US prices moved closer to the Federal Reserve’s target, leaving policymakers on track for further hikes in short-term interest rates, after the central bank’s preferred measure of inflation accelerated to its fastest pace in over a year in March.
The rise in the annual inflation gauges reported by the Commerce Department was anticipated by economists and Fed officials and is not expected to alter the U.S. central bank’s gradual pace of interest rate hikes.
Annual inflation readings in March of last year were weighed down by large declines in the price of cell phone service plans, and decelerated through much of 2017.
Consumer prices as measured by the personal consumption expenditures (PCE) price index jumped 2.0 percent on a year-on-year basis last month. That was the biggest gain since February 2017 and followed a 1.7 percent rise in February. The PCE price index was unchanged on a monthly basis largely because of cheaper gasoline after rising 0.2 percent in February.
The so-called core PCE price index rose 0.2 percent on a month-on-month basis in March after a similar gain in February. The core PCE index is the Fed’s preferred inflation measure.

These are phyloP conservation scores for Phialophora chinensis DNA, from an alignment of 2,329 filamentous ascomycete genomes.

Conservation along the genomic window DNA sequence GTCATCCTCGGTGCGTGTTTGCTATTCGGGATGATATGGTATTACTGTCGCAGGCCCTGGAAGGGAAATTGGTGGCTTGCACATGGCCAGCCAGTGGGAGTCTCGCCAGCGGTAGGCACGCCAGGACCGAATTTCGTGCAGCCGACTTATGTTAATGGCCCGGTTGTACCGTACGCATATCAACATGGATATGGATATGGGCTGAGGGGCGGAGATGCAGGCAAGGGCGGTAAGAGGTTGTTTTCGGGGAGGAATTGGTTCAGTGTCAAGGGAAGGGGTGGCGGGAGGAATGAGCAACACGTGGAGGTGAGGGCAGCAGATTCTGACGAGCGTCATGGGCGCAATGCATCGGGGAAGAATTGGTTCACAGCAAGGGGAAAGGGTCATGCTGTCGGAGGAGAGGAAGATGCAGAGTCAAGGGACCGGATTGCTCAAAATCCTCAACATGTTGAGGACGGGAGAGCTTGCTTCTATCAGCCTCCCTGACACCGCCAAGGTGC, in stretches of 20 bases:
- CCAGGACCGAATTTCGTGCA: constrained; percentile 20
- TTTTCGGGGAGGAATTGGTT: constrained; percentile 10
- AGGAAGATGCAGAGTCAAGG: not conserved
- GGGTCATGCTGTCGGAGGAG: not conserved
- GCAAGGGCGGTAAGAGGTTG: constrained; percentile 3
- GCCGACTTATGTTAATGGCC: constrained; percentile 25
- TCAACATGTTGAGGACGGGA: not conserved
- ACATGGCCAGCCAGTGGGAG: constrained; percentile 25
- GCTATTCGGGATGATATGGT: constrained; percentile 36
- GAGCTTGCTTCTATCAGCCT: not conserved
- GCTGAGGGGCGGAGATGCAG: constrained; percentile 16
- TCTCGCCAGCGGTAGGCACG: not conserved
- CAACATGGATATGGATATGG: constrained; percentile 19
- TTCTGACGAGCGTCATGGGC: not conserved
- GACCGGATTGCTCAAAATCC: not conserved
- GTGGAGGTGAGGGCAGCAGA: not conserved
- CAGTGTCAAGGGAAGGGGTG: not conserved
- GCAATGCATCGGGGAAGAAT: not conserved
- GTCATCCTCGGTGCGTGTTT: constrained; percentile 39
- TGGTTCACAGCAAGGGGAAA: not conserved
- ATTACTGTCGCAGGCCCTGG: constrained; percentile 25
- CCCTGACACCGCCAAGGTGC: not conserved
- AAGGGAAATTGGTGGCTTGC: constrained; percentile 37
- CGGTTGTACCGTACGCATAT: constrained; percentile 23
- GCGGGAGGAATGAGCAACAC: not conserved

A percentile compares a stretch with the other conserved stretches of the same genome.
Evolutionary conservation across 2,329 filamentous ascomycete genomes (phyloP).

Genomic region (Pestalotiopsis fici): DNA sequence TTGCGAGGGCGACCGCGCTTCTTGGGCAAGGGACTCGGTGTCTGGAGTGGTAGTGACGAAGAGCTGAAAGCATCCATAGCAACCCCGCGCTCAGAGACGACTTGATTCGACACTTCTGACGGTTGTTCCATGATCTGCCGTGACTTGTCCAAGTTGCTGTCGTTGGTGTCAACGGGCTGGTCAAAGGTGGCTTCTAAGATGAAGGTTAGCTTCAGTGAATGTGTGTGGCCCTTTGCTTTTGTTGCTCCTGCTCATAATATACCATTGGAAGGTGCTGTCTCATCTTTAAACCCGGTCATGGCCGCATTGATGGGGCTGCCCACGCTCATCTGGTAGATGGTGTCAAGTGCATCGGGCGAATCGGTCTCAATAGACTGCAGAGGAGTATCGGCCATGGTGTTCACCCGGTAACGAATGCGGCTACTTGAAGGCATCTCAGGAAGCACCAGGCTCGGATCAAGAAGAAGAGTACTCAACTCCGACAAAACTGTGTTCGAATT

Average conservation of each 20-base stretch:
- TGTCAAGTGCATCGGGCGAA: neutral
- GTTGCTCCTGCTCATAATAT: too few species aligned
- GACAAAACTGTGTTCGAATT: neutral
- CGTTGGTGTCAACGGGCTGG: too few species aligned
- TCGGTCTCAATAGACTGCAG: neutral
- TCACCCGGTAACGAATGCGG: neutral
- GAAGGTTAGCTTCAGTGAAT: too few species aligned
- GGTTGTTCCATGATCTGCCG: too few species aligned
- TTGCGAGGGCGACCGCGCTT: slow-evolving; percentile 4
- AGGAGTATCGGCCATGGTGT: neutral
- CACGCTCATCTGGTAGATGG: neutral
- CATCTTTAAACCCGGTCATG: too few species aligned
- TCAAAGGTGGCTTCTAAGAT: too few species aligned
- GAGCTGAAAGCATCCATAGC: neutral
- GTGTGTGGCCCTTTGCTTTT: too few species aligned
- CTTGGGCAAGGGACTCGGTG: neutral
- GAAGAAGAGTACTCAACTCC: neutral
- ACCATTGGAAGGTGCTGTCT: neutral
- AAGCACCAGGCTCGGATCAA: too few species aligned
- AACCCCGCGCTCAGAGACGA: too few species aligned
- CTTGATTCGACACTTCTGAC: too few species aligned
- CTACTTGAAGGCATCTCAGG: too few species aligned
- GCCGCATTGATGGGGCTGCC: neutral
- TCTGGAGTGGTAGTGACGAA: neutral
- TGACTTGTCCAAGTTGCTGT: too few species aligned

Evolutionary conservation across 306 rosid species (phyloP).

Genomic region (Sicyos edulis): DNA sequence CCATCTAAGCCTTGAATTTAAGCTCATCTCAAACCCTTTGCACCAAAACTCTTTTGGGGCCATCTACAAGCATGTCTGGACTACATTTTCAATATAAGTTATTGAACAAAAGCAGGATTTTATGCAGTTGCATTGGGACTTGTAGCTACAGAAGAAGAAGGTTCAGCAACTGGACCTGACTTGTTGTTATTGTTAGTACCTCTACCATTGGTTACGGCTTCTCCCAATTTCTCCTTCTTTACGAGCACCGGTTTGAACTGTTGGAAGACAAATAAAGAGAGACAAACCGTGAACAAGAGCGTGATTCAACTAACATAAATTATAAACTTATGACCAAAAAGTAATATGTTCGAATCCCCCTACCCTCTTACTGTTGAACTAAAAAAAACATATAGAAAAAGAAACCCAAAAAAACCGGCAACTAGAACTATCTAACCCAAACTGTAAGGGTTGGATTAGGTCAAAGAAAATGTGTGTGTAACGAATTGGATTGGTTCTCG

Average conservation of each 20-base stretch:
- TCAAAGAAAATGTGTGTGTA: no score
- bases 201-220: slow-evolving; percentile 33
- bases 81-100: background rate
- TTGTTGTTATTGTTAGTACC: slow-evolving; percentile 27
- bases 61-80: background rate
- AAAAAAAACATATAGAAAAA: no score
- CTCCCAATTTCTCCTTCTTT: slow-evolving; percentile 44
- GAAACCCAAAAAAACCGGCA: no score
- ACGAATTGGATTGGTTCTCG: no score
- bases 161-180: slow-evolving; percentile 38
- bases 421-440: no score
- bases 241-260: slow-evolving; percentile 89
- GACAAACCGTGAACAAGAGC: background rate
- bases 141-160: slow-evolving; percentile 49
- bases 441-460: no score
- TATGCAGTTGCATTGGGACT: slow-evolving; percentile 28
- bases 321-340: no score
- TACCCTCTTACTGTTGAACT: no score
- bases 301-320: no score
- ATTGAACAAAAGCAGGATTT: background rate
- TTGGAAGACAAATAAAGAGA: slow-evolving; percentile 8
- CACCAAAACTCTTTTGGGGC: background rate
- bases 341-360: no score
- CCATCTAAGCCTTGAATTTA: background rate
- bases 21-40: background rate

The numbers come a day before the Fed begins a two-day meeting this week at which it is expected to leave rates unchanged but point the way to a further quarter-point increase in rates in June. With unemployment forecast to fall below 4 percent this year, the Fed is attempting to prevent the US economy from overheating by proceeding along a gradual upward path, with rates forecast to peak above 3 percent in 2020. The central bank’s key rate is currently 1.5-1.75 percent.
The dollar advanced to near a three-month high against the euro on Monday on the back of weaker-than-expected German data. Prices for longer-dated U.S. Treasuries rose marginally while U.S. stocks were mixed.
The material has been provided by InstaForex Company – www.instaforex.com